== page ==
Dignity Health

Committed to Perinatal Safety

Dignity Health, one of the nation’s five largest healthcare systems, is an 18-state network of 10,000 physicians and 56,000 employees who provide patient-centered care at more than 300 care centers, including hospitals as well as urgent and occupational care centers, imaging centers, home health operations, and primary care clinics. Headquartered in San Francisco, Dignity Health is dedicated to providing compassionate, high quality, and affordable patient-centered care with special attention to the poor and underserved. As part of this dedication Dignity Health has championed patient safety as a critical component of delivering excellent care. The system’s efforts are perhaps nowhere more clear that in one of the highest risk areas in healthcare – perinatal services.

A Four Phase Approach

In 2005, Dignity Health (operating then as Catholic Healthcare West) undertook an uncompromising approach to patient safety – starting with all 30 of its hospitals with Maternal Child Health Services. The focus on perinatal care included review of all adverse (or potentially adverse) events reporting and then fetal monitoring strip training, MedTeam training1 for every person working in perinatal services, executive “WalkRounds” requiring senior management to commit to executive rounding, and adoption of evidence based practices2. Spearheading this approach was Barbara Pelletreau, Senior Vice President of Patient Safety, who maintains a relentless commitment to quality and focus on patient safety. Further to the four phase approach she and her team made sure to implement effectiveness tracking, understanding that measuring the outcomes would be critical to defining success.

A National Stage

Dignity Health’s commitment to quality was recognized at a national level in 2012 when the health system was selected by the Centers for Medicare & Medicaid Innovation (CMMI) to be part of the largest federal hospital initiative tackling patient safety and quality of care: The Hospital Engagement Networks (HEN) project. As part of the national Partnership for Patients initiative, the HEN project aims, over two years, to reduce 10 hospital-acquired conditions by 40% and cut hospital readmissions by 20%, thus saving an estimated 60,000 lives over three years and conserving $50 billion in Medicare funding over 10 years. More than 3,900 hospitals in 46 states are participating through 26 HENs throughout the country, funded through $218.8 million by CMMI3. Contingent to this funding, HENs are required to file monthly, quarterly, and annual reports detailing progress on 10 clinical focus areas. As part of the HEN, Dignity Health is focused on eliminating early elective deliveries and ensuring frequent assessment of patients on oxytocin, a high risk drug used to induce labor.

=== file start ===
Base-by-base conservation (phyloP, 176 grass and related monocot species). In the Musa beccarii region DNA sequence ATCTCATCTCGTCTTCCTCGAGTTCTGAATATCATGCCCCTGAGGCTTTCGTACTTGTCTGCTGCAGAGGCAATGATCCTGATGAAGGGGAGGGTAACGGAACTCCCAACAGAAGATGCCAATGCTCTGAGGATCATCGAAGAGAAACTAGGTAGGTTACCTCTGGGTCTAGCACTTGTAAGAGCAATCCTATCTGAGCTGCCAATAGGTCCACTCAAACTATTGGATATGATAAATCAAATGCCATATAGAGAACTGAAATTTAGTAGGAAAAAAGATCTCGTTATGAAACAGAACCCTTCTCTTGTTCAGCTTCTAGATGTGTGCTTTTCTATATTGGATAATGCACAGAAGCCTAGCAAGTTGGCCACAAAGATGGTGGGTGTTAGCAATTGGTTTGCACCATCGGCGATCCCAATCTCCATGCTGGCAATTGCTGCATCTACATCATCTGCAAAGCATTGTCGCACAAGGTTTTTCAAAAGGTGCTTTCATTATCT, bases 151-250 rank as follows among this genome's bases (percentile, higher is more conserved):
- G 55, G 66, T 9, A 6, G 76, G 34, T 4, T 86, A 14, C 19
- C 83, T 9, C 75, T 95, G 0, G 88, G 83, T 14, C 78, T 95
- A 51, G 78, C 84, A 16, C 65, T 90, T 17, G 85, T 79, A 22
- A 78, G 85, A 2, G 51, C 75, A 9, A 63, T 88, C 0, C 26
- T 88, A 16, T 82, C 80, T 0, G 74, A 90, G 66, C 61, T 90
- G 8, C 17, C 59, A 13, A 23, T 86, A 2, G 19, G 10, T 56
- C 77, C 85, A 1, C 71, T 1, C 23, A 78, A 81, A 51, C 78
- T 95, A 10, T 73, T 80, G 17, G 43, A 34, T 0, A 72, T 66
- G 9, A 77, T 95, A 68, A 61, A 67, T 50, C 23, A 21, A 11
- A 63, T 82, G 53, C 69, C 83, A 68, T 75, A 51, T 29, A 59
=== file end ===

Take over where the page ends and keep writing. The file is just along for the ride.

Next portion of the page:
APS for Perinatal Safety

A year before the HEN project was announced, Dignity Health began working with APS for perinatal content across more than 30 of its facilities, including APS’ Personal Proficiency Module to assess clinician performance. To date, nearly 100% of perinatal nurses have participated in the training, marking an extremely high adoption rate. With physicians and nurses combined, there are over 1,400 current users and Dignity Health maintains a performance dashboard to track individuals’ progress organization-wide.

By the end of 2013, Dignity Health will move to APS’ GNOSIS™ platform, citing the prioritized content in the universally understood colors of red, yellow, and green4 and the enhanced reporting features as major drivers for the upgrade. “The visibility and insights provided by GNOSIS are really exciting. Working with APS has made a great difference in the way we educate our June 2013 staff,” said Barbara Pelletreau. “As one of the many ways we provide ongoing education, we have found that the specialized training offered by APS is able to identify, prioritize, and tailor key competencies for individual staff’s continuing education – thus saving critical time and energy.” The administrative side of the tool, Pelletreau says, allows Dignity Health to benchmark performance across individuals, groups, hospitals, and system-wide, and helps the organization continue its mission to deliver quality compassionate care.

Broad Scale Implications

Dignity Health applauds APS for advancing their online training to a robust platform with detailed, pertinent information that combines knowledge and judgment. The system takes particular interest in the administrative dashboard feature in GNOSIS, which allows for intricate examination of data with broad- scale implications. Data from GNOSIS allows Dignity Health to:

– Identify performance trends not only within the system but also compared to similar organizations – Focus on the facilities that may need additional attention for specific learning objectives
– Inform operating decisions about allocation of resources, particularly with regard to training and
development.
1MedTeams training is based on research in the field of aviation – a field, like medicine, that involves high stress, high risk, and dire
consequences should team members fail to communicate. For more information, contact the Agency for Healthcare Research & Quality at www.ahrq.gov.
2The WalkRounds concept was developed by Allan Frankel, MD. For more information, contact the Health Research & Education Trust at www.hret.org/walkrounds.
3“Hospital Engagement Networks: 10 Big Goals in 2 Short Years,” Hospitals & Health Networks, May 5, 2012, www.hhnmag.com/hhnmag/jsp/articledisplay.jsp?dcrpath=HHNMAG/Article/data/05MAY2012/0512HHN_FEA_qu
alitymatters&domain=HHNMAG
4APS content is associated with red, yellow, and green (universally understood as stop, pause, go) indicating content

Connect with Us

to find out more about our training and resources